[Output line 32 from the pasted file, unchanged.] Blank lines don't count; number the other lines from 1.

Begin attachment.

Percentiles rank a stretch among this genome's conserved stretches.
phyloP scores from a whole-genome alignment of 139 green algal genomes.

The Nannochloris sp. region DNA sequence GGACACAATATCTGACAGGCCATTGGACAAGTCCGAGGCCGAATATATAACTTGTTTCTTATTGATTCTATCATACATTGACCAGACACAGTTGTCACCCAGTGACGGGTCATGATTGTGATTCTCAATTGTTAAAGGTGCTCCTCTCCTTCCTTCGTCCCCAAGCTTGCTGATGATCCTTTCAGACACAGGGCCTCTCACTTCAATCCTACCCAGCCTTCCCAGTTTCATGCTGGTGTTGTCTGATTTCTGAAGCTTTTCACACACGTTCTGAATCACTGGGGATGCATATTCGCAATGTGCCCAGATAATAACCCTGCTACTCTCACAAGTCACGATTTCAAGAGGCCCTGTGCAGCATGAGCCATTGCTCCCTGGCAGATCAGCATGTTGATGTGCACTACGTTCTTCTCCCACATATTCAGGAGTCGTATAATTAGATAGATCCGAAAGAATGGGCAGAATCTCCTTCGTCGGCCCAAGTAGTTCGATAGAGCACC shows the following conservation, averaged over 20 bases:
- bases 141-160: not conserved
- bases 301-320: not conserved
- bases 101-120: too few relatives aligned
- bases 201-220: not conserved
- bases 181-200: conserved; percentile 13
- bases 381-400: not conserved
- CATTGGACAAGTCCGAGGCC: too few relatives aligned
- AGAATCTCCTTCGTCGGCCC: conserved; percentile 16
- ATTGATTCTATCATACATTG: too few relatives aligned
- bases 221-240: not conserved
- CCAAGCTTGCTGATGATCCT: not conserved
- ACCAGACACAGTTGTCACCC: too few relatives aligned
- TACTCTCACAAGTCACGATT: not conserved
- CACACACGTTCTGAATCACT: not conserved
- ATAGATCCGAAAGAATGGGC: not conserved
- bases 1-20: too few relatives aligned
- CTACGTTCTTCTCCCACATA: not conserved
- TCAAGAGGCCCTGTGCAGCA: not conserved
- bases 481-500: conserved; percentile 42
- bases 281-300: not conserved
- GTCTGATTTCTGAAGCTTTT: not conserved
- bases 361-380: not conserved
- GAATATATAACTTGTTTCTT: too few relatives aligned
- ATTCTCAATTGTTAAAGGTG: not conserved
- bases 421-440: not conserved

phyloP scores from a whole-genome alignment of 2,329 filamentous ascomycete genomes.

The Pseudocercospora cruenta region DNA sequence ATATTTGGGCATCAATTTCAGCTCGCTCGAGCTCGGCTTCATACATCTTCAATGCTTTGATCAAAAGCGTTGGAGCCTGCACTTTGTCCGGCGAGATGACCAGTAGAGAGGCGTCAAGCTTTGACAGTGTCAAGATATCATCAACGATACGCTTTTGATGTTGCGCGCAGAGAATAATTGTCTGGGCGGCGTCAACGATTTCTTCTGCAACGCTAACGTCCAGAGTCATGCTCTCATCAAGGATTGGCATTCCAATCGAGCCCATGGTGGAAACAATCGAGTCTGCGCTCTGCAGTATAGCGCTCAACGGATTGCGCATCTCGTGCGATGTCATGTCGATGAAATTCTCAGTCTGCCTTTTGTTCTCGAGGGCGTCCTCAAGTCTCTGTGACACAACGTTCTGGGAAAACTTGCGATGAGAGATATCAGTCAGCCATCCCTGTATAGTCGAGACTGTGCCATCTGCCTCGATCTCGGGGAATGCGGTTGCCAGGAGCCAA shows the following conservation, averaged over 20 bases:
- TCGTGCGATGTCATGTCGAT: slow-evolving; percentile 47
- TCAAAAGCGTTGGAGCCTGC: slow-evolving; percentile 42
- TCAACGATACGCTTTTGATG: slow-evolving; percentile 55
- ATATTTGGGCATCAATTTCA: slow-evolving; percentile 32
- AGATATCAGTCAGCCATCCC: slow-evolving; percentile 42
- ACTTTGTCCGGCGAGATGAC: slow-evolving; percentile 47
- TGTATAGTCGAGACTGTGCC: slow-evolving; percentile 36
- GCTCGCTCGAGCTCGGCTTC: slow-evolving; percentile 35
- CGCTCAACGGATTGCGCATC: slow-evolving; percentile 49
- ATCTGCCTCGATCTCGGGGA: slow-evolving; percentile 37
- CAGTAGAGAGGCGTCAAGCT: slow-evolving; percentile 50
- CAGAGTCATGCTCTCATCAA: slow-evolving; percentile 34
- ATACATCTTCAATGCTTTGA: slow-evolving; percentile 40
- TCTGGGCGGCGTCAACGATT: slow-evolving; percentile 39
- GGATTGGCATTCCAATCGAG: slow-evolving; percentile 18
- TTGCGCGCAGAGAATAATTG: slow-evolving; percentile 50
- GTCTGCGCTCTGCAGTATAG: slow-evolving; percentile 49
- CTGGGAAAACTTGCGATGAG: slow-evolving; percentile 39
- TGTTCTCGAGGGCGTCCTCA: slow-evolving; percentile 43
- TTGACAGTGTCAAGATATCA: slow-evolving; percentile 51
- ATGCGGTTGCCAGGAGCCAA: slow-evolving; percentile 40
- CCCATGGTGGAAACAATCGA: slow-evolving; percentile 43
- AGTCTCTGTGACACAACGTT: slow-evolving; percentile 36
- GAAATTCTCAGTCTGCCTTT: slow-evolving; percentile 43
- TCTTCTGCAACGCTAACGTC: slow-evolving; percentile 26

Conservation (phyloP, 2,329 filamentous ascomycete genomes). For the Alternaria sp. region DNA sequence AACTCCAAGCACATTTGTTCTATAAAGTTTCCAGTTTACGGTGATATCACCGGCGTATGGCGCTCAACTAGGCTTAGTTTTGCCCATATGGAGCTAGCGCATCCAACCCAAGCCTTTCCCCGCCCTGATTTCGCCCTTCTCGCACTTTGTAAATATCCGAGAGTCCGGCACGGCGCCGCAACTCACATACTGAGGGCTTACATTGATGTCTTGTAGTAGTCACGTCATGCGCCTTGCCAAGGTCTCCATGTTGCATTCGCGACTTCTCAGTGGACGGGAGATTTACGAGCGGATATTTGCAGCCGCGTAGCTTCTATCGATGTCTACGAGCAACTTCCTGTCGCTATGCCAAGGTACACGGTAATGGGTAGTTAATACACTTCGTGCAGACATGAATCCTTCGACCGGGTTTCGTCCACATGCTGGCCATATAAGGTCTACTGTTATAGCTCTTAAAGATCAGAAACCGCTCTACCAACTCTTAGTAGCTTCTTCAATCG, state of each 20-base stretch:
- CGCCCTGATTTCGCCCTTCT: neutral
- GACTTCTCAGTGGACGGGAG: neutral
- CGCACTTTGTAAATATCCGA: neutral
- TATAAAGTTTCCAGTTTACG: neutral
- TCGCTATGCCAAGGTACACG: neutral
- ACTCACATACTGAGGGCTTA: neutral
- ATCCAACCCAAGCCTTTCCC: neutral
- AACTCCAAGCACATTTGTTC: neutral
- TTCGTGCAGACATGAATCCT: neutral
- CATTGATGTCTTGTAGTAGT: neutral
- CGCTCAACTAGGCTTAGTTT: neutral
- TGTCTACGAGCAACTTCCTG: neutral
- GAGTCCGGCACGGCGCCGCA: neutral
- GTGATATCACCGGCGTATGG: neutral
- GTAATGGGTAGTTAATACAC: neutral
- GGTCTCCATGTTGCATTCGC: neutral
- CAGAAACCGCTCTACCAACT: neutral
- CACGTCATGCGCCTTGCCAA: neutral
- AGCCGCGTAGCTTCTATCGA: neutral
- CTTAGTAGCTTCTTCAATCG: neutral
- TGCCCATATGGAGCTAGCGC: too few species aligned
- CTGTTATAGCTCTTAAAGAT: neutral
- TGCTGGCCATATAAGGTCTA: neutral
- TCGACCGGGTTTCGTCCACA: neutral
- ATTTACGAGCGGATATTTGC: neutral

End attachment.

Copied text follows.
- TCAAAAGCGTTGGAGCCTGC: slow-evolving; percentile 42